Title

Studying the Development of Algal Blooms in Lake Erie

Presenter Information

Steven CollettFollow

Academic Level at Time of Presentation

Junior

Major

Geology

List all Project Mentors & Advisor(s)

Robin Zhang PhD

Presentation Format

Event

Abstract/Description

The development of algal blooms in Lake Erie was identified using the characteristic spectral signature of algae over a ten-year period, from 2007-2017. Satellite imagery from Landsat OLI, Landsat MSS, and MODIS was gathered from the US Geological Survey website as a basis for the remote sensing of the blue-green algae. This data was edited to remove some of the effects of cloud cover. After running an unsupervised classification, the water pixels were isolated, and using regression models, the algae pixels were identified. Using in-situ data provided by NOAA, the imagery could be compared and rectified for accuracy. The pixels containing algae were counted and converted into acres to develop a spatial extent of the bloom. Running this process on ten images from roughly the same time every year allowed for the comparison of the extent of Lake Erie algae over a ten-year period. This study showed there was spikes in the surface area of the algae in 2011, 2015, and 2018. This data was compared to factors such as water temperature, air temperature, pH, and discharge from rivers feeding Lake Erie to explore causes of increased eutrophication. Understanding the fluctuating movement and development of these blooms can help better understand the patterns of the Lake Erie bloom and potentially take steps to mitigate the problem.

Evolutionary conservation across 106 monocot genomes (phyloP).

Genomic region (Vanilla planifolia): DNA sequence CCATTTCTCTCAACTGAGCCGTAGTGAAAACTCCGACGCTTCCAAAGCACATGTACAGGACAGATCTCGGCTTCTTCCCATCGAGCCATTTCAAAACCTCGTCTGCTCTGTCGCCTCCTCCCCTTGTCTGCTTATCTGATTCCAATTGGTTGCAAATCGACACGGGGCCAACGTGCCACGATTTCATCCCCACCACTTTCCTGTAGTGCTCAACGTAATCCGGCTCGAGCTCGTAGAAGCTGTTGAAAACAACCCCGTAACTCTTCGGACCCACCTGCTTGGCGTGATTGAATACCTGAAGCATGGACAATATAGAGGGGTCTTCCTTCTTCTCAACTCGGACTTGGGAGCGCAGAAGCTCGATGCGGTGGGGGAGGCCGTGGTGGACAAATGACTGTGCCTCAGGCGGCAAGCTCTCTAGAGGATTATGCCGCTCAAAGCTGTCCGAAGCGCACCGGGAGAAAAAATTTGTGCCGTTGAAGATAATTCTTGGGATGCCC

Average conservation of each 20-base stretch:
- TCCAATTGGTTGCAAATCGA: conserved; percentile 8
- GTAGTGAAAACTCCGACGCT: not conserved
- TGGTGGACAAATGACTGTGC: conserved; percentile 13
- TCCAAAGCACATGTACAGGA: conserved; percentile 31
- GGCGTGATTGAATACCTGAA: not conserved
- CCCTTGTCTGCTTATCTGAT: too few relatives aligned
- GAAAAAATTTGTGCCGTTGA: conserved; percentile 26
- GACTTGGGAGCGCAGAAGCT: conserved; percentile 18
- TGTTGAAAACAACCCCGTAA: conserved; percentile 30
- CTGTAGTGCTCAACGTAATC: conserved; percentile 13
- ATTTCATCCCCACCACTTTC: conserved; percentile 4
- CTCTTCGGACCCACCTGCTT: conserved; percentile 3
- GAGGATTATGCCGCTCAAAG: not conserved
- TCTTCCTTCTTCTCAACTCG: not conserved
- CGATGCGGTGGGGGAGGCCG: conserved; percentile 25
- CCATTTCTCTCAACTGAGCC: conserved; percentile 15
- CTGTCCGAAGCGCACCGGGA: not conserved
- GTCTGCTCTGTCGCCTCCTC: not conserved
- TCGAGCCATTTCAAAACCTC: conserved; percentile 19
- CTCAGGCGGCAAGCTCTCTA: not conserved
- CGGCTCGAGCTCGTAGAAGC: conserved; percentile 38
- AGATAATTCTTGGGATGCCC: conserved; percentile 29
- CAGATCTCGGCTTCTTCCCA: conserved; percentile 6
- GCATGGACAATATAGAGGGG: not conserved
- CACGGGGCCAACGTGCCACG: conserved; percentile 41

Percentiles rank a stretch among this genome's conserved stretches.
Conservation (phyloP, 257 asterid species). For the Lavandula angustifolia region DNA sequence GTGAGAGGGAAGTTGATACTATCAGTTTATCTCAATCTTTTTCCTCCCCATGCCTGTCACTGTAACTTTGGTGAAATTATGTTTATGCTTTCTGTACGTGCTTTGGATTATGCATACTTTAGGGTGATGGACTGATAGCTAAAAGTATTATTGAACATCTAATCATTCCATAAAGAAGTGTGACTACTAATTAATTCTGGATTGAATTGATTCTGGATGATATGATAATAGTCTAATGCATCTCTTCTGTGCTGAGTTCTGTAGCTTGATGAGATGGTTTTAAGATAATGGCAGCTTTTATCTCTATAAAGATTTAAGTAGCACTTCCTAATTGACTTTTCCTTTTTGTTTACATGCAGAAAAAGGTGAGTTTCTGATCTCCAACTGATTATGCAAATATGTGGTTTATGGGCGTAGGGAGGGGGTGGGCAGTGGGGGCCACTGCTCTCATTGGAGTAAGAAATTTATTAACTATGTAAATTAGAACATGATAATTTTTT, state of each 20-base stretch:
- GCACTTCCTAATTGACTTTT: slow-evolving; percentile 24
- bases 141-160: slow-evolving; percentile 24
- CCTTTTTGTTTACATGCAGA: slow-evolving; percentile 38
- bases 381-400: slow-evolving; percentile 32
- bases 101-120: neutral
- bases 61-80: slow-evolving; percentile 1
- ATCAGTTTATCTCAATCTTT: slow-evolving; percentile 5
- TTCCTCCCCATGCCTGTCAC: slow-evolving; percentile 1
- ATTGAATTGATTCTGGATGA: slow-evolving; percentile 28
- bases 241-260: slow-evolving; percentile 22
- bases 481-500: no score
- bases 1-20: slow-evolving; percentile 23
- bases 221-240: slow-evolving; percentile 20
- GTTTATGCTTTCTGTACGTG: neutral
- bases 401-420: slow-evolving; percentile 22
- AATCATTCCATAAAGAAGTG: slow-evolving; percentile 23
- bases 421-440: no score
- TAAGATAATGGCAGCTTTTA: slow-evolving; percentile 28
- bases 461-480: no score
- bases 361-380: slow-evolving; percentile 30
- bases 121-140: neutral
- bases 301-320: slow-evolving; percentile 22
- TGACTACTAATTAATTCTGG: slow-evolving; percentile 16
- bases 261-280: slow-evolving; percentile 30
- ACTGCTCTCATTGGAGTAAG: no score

Fall Scholars Week 2018 Event

Earth and Environmental Sciences Poster Session

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Studying the Development of Algal Blooms in Lake Erie

The development of algal blooms in Lake Erie was identified using the characteristic spectral signature of algae over a ten-year period, from 2007-2017. Satellite imagery from Landsat OLI, Landsat MSS, and MODIS was gathered from the US Geological Survey website as a basis for the remote sensing of the blue-green algae. This data was edited to remove some of the effects of cloud cover. After running an unsupervised classification, the water pixels were isolated, and using regression models, the algae pixels were identified. Using in-situ data provided by NOAA, the imagery could be compared and rectified for accuracy. The pixels containing algae were counted and converted into acres to develop a spatial extent of the bloom. Running this process on ten images from roughly the same time every year allowed for the comparison of the extent of Lake Erie algae over a ten-year period. This study showed there was spikes in the surface area of the algae in 2011, 2015, and 2018. This data was compared to factors such as water temperature, air temperature, pH, and discharge from rivers feeding Lake Erie to explore causes of increased eutrophication. Understanding the fluctuating movement and development of these blooms can help better understand the patterns of the Lake Erie bloom and potentially take steps to mitigate the problem.